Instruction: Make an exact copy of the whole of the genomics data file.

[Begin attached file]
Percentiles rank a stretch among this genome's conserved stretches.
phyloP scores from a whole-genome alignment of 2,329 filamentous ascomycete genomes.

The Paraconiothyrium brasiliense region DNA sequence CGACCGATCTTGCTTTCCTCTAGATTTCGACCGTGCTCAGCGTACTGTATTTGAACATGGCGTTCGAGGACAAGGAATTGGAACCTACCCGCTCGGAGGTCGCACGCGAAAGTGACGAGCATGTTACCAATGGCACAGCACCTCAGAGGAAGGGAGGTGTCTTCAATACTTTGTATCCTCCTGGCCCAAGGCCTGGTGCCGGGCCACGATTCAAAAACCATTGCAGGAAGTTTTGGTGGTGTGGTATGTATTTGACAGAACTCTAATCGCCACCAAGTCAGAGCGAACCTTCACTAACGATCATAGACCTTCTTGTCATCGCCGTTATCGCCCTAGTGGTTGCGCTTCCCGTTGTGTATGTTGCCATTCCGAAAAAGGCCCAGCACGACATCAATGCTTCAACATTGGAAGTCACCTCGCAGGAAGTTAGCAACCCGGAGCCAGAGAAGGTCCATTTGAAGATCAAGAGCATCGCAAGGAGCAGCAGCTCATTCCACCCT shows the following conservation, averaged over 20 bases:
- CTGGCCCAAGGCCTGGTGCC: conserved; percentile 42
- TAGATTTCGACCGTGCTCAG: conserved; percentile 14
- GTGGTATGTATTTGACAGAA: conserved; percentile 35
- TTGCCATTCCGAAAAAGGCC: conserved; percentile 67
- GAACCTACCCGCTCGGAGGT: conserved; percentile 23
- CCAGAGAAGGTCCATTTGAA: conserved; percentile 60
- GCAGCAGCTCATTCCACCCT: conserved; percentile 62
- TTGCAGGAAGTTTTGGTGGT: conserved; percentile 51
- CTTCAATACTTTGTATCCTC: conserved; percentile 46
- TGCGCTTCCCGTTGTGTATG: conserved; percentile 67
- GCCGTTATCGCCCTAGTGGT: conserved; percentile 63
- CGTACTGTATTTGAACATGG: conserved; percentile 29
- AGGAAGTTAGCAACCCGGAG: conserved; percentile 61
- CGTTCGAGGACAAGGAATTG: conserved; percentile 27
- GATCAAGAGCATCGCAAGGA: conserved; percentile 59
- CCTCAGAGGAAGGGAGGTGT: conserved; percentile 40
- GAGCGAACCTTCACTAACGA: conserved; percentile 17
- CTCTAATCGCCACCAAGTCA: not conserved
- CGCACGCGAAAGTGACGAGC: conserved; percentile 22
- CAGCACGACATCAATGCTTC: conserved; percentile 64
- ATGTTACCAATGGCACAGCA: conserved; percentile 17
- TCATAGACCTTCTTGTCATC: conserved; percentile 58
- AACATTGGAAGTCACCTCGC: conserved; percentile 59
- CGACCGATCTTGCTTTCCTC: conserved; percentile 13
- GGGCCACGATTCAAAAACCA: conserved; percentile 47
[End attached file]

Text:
Percentiles rank a stretch among this genome's conserved stretches.
phyloP scores from a whole-genome alignment of 2,329 filamentous ascomycete genomes.

The Paraconiothyrium brasiliense region DNA sequence CGACCGATCTTGCTTTCCTCTAGATTTCGACCGTGCTCAGCGTACTGTATTTGAACATGGCGTTCGAGGACAAGGAATTGGAACCTACCCGCTCGGAGGTCGCACGCGAAAGTGACGAGCATGTTACCAATGGCACAGCACCTCAGAGGAAGGGAGGTGTCTTCAATACTTTGTATCCTCCTGGCCCAAGGCCTGGTGCCGGGCCACGATTCAAAAACCATTGCAGGAAGTTTTGGTGGTGTGGTATGTATTTGACAGAACTCTAATCGCCACCAAGTCAGAGCGAACCTTCACTAACGATCATAGACCTTCTTGTCATCGCCGTTATCGCCCTAGTGGTTGCGCTTCCCGTTGTGTATGTTGCCATTCCGAAAAAGGCCCAGCACGACATCAATGCTTCAACATTGGAAGTCACCTCGCAGGAAGTTAGCAACCCGGAGCCAGAGAAGGTCCATTTGAAGATCAAGAGCATCGCAAGGAGCAGCAGCTCATTCCACCCT shows the following conservation, averaged over 20 bases:
- CTGGCCCAAGGCCTGGTGCC: conserved; percentile 42
- TAGATTTCGACCGTGCTCAG: conserved; percentile 14
- GTGGTATGTATTTGACAGAA: conserved; percentile 35
- TTGCCATTCCGAAAAAGGCC: conserved; percentile 67
- GAACCTACCCGCTCGGAGGT: conserved; percentile 23
- CCAGAGAAGGTCCATTTGAA: conserved; percentile 60
- GCAGCAGCTCATTCCACCCT: conserved; percentile 62
- TTGCAGGAAGTTTTGGTGGT: conserved; percentile 51
- CTTCAATACTTTGTATCCTC: conserved; percentile 46
- TGCGCTTCCCGTTGTGTATG: conserved; percentile 67
- GCCGTTATCGCCCTAGTGGT: conserved; percentile 63
- CGTACTGTATTTGAACATGG: conserved; percentile 29
- AGGAAGTTAGCAACCCGGAG: conserved; percentile 61
- CGTTCGAGGACAAGGAATTG: conserved; percentile 27
- GATCAAGAGCATCGCAAGGA: conserved; percentile 59
- CCTCAGAGGAAGGGAGGTGT: conserved; percentile 40
- GAGCGAACCTTCACTAACGA: conserved; percentile 17
- CTCTAATCGCCACCAAGTCA: not conserved
- CGCACGCGAAAGTGACGAGC: conserved; percentile 22
- CAGCACGACATCAATGCTTC: conserved; percentile 64
- ATGTTACCAATGGCACAGCA: conserved; percentile 17
- TCATAGACCTTCTTGTCATC: conserved; percentile 58
- AACATTGGAAGTCACCTCGC: conserved; percentile 59
- CGACCGATCTTGCTTTCCTC: conserved; percentile 13
- GGGCCACGATTCAAAAACCA: conserved; percentile 47